Stilman White last played in a game for North Carolina during the 2012 NCAA tournament, in a season-ending loss against Kansas. Since then, months went by without him picking up a basketball.
White, who will be back playing for the Tar Heels next season, spent about a year serving on a Mormon mission. He returned from that last December and recently finalized his return to the UNC basketball team.
It might take him a while to get back in playing shape.
“I probably touched a basketball probably three times my whole mission,” White said on Thursday, speaking with reporters for the first time since his return to UNC.
White, a native of Wilmington, spent his mission in Utah before returning in December. A month before that, he had surgery on his right ankle, which he said bothered him throughout his freshman season. Then he further aggravated it while playing soccer during his mission.
Doctors cleared him to resume playing just a couple of weeks ago.
“I still have a lot of rust to shake off,” he said. “We’ve been playing the last two weeks and I definitely have good days and bad days and there’s definitely a lot of rust.”
White perhaps played one of the most memorable bit parts in school history. Late in the 2011-12 season, he went from a seldom-used reserve to starting point guard, and the transformation happened in the amount of time it took for Kendall Marshall to suffer a season-ending wrist injury in the NCAA tournament.
Marshall endured his broken wrist during UNC’s victory against Creighton the round of 32. Dexter Strickland, UNC’s starting shooting guard the first half of that season, had already been lost with a season-ending knee injury.
So when Marshall was hurt the Tar Heels, who lacked depth in the backcourt, turned to White. He started two games – a victory against Ohio in the South regional semifinals, and the loss against Kansas in the regional final – and exceeded expectations, finishing those two games with 13 assists and no turnovers.
And then, after a paperwork delay, he was off to his mission in Utah. White spent about a year there, wearing the familiar missionary uniform of pressed slacks, a white dress shirt and a tie. Sometimes he knocked on doors. Others he approached strangers. He attempted to spread the word of his faith.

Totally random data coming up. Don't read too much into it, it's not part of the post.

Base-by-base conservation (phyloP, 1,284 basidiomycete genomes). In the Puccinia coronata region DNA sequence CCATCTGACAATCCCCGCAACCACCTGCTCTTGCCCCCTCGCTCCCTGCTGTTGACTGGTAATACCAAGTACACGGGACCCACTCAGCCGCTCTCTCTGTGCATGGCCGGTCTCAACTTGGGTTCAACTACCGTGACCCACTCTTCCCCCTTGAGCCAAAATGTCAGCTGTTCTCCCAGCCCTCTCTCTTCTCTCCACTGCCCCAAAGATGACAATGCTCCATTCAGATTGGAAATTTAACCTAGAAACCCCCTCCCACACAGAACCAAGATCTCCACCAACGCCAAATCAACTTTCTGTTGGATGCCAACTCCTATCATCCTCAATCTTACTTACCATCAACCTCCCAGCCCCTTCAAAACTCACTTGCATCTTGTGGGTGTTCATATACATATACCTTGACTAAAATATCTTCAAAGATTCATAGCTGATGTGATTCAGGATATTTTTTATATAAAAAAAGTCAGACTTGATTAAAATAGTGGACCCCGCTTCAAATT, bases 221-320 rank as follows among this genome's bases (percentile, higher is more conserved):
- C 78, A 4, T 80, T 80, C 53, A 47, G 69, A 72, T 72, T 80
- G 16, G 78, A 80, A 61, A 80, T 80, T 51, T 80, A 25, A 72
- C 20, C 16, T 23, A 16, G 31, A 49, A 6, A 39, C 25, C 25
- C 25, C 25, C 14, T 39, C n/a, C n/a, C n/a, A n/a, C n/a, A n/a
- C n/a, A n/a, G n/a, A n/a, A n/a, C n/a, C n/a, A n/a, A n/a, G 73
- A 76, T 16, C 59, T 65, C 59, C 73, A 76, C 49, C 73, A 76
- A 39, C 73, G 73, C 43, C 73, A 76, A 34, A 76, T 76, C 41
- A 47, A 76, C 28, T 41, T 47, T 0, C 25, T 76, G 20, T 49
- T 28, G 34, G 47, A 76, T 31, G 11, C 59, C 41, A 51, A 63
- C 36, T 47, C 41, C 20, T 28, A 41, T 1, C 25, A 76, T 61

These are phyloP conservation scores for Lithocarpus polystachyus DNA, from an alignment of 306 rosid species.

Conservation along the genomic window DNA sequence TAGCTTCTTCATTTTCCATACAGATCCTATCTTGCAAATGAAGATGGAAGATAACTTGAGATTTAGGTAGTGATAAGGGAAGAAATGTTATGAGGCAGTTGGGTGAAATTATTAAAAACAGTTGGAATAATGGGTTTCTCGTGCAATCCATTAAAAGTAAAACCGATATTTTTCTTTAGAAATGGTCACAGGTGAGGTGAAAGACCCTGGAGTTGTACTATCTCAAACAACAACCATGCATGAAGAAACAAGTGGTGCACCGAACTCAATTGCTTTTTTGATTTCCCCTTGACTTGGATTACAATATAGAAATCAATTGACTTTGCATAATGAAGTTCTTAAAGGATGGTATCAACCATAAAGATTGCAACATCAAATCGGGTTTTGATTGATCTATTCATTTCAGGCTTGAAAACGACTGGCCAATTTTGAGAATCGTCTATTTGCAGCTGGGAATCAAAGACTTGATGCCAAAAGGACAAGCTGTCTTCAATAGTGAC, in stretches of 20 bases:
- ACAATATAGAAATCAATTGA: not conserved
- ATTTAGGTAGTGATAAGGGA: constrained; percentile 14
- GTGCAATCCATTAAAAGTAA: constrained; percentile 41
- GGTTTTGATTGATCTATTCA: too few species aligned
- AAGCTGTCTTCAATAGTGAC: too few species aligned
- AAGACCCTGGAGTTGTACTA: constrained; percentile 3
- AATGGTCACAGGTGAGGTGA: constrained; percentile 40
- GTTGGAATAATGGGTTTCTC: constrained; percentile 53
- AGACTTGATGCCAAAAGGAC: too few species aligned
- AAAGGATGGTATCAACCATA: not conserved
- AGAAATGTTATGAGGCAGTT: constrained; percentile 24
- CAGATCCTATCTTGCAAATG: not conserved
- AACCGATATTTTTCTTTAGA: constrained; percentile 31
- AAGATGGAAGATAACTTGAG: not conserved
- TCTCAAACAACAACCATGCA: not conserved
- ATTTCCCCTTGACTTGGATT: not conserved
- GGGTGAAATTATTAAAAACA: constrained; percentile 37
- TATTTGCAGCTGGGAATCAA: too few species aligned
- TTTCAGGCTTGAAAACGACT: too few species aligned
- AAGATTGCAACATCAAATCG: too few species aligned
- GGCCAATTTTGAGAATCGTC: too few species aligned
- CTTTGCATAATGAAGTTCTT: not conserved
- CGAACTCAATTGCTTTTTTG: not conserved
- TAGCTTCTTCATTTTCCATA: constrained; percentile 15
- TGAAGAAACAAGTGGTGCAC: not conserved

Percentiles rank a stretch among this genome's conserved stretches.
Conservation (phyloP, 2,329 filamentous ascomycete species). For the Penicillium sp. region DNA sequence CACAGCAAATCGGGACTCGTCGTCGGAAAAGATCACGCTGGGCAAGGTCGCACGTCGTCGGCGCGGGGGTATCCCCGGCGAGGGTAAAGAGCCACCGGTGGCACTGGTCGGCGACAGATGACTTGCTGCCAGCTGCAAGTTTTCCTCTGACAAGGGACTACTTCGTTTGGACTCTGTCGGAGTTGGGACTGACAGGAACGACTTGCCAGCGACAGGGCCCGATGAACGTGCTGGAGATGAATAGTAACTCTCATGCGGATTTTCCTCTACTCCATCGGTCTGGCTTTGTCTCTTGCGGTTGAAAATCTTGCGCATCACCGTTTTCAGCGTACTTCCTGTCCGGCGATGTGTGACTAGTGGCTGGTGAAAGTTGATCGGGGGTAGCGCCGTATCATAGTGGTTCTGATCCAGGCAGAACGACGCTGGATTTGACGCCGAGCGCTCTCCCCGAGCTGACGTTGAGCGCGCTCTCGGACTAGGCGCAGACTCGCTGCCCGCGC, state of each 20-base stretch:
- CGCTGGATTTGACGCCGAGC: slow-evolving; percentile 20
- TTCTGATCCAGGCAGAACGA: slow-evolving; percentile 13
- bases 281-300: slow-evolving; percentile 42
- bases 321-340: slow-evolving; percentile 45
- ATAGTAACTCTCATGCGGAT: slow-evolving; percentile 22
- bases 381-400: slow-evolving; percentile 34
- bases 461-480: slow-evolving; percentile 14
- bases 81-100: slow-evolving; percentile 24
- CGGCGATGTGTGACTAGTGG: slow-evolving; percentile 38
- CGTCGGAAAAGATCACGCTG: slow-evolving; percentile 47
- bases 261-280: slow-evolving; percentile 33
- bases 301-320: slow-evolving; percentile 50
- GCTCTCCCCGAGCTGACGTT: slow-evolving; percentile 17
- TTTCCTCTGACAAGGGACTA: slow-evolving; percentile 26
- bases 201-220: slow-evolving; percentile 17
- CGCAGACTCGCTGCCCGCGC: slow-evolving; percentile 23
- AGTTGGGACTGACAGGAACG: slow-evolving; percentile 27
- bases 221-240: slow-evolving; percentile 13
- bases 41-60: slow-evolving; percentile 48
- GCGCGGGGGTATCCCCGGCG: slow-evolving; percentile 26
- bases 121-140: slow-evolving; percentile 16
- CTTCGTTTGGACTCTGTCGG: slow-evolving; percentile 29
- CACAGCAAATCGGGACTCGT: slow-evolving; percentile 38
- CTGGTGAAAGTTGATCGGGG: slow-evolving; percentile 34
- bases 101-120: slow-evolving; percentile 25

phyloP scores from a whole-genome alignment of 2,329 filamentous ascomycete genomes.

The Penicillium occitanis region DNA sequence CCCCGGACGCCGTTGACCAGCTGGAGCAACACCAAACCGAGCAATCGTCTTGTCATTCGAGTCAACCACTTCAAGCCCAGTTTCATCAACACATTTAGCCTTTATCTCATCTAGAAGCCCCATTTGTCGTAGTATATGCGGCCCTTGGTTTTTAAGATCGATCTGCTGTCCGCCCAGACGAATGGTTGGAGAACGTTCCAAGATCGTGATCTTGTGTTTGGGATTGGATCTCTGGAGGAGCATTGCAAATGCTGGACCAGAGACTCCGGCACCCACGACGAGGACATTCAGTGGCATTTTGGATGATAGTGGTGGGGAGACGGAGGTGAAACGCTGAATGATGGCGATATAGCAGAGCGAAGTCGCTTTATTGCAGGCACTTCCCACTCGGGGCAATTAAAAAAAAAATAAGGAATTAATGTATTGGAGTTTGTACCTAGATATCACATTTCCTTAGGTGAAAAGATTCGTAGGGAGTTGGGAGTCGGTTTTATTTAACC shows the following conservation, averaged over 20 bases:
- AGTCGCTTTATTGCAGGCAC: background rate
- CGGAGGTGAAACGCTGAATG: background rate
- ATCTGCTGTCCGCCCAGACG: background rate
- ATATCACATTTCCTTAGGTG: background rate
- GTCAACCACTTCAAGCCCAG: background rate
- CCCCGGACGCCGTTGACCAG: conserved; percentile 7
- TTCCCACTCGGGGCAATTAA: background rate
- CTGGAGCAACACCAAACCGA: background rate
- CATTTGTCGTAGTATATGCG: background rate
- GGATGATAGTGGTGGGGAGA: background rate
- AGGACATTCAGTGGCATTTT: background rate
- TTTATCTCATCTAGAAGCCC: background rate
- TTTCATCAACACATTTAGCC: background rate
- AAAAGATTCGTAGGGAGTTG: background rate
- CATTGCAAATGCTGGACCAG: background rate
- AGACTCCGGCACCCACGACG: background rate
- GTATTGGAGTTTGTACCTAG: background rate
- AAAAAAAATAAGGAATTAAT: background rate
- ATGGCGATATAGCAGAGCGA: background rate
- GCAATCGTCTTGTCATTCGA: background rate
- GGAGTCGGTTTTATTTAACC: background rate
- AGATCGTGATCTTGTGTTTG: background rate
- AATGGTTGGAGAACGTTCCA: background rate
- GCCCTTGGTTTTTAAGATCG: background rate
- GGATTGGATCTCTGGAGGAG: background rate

All the while, he was hopeful that he could return to UNC and rejoin the team.
“It feels like coming home again,” White said. “It’s been good. It’s been kind of a crazy year and a half for me. But I’ve learned more in this past year and a half than I think my whole life combined before that. It’s been a great year and a half but I’m definitely happy to be back here for sure.”
White, a scholarship player before he left, is back on scholarship. To meet the NCAA-mandated scholarship limit, Luke Davis, another reserve point guard, has gone off scholarship. Those details were worked out during the past several weeks, but White said UNC coach Roy Williams always told him he’d have a scholarship.
White has changed physically and he says he’s changed mentally since last playing at UNC. The physical change is obvious enough. He said he weighs 173 pounds – an increase of more than 20 pounds since he arrived at UNC more than two years ago.
“I definitely had a little high school kid body coming in and probably most of my freshman year,” White said.
The situation at UNC has changed, too. Caught without point guard depth two seasons ago, Williams has made a point to stockpile it since.
White will join a crowded position that already includes returnees Marcus Paige, an All-American candidate, Nate Britt and Davis. Joel Berry, a heralded point guard prospect from Apopka, Fla., is arriving at UNC this summer.
“It’s a lot different than when I first got here and it was just me and Kendall,” White said. “But that’s something I’m looking forward to. I know there’s going to be a lot of competition.
“I don’t know – I don’t have any clue what my role will be on the team next year. I’m not sure anyone can answer that question this early. But I’m just looking to come in here, kind of regain my game and see what I can do with it.”